Perhaps unbeknownst to anyone born in this millennium, SUVs didn’t originate from car-based unibody platforms. Their early credentials weren’t bolstered by drivetrain settings that shifted power to the rear when conditions required. They didn’t allude to off-road capability with electronic whizbangery.
In fact, SUVs in their infancy were naturally rugged, truck-like, body-on-frame vehicles with — at best — transfer cases to shift from rear- to four-wheel-drive.
And vehicles like this still exist. Indeed, they’re increasingly popular, as Canadian sales of body-on-frame SUVs, through the first three quarters of 2018, are rising more than four times faster than sales of the SUV/crossover category on the whole. Up 34 per cent so far this year, body-on-frame SUVs now account for 6.8 per cent of overall utility vehicle sales, up from 5.4 a year ago. If the category’s total volume — roughly 5,100 units per month — at first seems small, consider two factors.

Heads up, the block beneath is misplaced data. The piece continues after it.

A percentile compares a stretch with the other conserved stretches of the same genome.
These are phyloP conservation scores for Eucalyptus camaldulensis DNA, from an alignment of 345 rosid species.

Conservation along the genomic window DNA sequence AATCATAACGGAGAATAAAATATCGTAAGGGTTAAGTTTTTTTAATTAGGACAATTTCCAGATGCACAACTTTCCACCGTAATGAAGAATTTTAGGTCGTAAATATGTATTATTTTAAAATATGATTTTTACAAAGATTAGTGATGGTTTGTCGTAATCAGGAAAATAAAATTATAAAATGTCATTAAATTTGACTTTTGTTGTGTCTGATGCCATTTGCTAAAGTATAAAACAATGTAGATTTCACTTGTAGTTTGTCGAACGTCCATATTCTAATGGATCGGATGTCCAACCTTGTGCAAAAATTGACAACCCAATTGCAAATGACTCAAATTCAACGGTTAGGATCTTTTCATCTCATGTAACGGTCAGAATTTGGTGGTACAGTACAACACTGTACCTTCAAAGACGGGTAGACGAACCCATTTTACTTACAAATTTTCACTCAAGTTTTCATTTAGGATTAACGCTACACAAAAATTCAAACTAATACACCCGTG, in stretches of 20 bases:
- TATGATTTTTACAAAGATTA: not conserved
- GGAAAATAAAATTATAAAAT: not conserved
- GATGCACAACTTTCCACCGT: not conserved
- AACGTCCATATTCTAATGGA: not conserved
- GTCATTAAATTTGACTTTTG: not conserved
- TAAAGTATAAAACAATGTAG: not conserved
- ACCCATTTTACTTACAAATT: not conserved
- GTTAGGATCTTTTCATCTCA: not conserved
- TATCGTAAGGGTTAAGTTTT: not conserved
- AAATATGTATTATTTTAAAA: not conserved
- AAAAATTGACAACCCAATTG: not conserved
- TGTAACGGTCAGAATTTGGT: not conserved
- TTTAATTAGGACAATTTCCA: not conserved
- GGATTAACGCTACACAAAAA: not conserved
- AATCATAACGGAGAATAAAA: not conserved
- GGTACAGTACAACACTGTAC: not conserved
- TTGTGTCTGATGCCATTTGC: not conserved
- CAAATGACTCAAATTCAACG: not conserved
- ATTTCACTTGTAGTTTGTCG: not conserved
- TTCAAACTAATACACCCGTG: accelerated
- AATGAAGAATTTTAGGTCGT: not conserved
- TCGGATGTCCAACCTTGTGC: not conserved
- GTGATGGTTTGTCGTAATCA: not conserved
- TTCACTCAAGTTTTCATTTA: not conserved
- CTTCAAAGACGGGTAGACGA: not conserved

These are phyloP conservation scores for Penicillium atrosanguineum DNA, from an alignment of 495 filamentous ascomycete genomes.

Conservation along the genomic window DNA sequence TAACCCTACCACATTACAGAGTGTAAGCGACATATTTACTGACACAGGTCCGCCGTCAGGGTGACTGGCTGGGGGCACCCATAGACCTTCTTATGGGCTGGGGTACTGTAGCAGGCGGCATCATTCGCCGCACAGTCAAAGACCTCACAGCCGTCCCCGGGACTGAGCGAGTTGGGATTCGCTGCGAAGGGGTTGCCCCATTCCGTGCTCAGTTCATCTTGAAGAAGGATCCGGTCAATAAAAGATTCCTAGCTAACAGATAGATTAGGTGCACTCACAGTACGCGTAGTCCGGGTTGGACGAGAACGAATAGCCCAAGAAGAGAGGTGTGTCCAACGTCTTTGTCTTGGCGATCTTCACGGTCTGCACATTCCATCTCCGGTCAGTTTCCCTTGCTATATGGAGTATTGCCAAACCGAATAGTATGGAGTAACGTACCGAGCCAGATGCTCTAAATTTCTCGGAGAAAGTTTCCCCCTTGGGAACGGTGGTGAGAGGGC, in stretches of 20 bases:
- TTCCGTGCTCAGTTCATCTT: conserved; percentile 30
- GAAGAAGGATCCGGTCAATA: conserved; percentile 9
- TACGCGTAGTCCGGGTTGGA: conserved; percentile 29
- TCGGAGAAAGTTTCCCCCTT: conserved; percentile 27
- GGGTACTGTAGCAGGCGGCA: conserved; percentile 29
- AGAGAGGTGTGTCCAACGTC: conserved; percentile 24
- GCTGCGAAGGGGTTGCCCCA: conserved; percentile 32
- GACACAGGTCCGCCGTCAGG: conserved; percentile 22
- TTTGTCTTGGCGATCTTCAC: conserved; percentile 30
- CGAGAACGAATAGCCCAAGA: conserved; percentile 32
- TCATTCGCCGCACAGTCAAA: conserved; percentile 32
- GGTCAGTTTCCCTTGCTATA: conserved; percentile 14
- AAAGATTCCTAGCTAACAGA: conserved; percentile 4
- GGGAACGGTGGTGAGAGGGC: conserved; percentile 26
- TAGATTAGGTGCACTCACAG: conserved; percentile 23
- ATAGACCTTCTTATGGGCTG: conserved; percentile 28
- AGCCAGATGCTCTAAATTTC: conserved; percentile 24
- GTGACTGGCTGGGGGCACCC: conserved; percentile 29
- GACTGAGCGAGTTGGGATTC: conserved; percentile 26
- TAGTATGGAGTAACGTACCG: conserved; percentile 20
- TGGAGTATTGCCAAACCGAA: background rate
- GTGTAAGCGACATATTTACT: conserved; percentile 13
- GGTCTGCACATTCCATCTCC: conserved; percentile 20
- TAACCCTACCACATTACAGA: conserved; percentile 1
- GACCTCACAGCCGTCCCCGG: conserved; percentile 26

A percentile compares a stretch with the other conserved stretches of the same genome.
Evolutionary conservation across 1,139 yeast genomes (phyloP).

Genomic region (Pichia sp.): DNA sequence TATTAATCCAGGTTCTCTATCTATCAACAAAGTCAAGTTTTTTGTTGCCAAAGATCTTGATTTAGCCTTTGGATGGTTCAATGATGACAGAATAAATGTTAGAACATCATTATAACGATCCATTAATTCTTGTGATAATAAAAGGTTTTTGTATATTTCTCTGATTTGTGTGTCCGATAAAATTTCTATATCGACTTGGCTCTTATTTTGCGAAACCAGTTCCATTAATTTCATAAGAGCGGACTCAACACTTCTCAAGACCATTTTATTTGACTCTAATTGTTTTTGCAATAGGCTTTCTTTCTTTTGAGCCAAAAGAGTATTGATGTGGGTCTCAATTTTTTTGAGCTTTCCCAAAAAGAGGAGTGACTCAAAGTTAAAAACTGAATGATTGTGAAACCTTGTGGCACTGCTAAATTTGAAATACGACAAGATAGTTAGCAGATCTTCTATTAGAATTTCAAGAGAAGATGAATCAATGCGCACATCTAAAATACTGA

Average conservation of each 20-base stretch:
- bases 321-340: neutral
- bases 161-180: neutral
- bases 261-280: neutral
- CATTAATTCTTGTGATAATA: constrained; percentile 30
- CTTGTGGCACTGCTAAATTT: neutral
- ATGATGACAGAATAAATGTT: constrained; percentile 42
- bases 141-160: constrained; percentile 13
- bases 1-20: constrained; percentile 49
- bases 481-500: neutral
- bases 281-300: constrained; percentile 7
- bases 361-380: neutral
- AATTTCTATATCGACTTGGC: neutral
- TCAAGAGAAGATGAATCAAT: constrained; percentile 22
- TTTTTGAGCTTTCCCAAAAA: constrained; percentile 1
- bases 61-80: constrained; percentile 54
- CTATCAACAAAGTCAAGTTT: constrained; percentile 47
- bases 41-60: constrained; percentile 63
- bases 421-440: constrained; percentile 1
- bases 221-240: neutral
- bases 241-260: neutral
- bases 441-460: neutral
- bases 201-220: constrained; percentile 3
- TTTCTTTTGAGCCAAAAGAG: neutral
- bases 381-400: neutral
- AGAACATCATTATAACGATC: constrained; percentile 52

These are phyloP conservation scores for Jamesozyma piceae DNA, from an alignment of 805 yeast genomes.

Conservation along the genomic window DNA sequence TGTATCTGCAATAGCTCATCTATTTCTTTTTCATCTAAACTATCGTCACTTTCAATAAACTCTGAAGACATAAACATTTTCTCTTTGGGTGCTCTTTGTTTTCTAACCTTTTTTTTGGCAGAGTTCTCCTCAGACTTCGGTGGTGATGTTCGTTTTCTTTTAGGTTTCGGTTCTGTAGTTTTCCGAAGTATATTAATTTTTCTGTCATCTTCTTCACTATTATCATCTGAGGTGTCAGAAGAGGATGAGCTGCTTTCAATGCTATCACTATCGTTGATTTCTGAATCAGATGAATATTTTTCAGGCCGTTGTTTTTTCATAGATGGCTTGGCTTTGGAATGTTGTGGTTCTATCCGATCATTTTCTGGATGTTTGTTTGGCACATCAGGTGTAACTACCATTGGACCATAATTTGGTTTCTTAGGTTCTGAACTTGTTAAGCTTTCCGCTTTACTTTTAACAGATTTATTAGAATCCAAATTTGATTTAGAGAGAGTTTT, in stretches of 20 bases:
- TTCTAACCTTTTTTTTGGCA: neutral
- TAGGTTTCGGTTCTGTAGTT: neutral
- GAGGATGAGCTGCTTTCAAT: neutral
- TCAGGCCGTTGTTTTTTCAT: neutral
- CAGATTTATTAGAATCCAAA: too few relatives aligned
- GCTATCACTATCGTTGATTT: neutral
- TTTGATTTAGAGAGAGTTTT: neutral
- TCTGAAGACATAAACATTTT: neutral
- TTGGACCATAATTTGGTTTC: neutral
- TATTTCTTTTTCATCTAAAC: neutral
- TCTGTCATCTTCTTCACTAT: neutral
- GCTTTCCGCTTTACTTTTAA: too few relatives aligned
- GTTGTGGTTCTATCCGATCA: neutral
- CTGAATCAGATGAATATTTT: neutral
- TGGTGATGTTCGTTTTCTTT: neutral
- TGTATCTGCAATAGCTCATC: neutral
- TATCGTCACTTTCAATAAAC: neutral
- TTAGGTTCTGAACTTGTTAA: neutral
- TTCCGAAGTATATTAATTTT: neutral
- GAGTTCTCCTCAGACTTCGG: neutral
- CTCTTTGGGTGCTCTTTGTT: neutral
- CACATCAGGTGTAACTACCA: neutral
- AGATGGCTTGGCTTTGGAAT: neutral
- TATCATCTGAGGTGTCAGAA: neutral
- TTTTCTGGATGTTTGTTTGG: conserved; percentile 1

First, body-on-frame SUVs combine for more monthly volume than the entire Subaru brand. And second, the majority of body-on-frame SUVs compete in a pricing stratosphere far outside the mainstream. Eight of the 10 vehicles on this list of Canada’s 10 best-selling true blue, real deal, genuine SUVs are priced well above $50,000. Four of the six trims in the second-ranked vehicle’s lineup are priced in excess of $50,000. Meanwhile, the top-ranked vehicle that made hay in recent years with advertised base MSRPs below $20,000 now starts closer to $35,000.
Regardless, sales of traditional SUVs, whether in distinctly off-road, luxury-oriented formats or both, are flourishing. Demand is rising, most notably at the top of the leaderboard but also among new and older niche models, as well. By the end of 2018, more than 60,000 Canadians will have acquired a new SUV with a very old-fashioned architecture. Old-fashioned, yes, but also sufficiently updated for the modern consumer.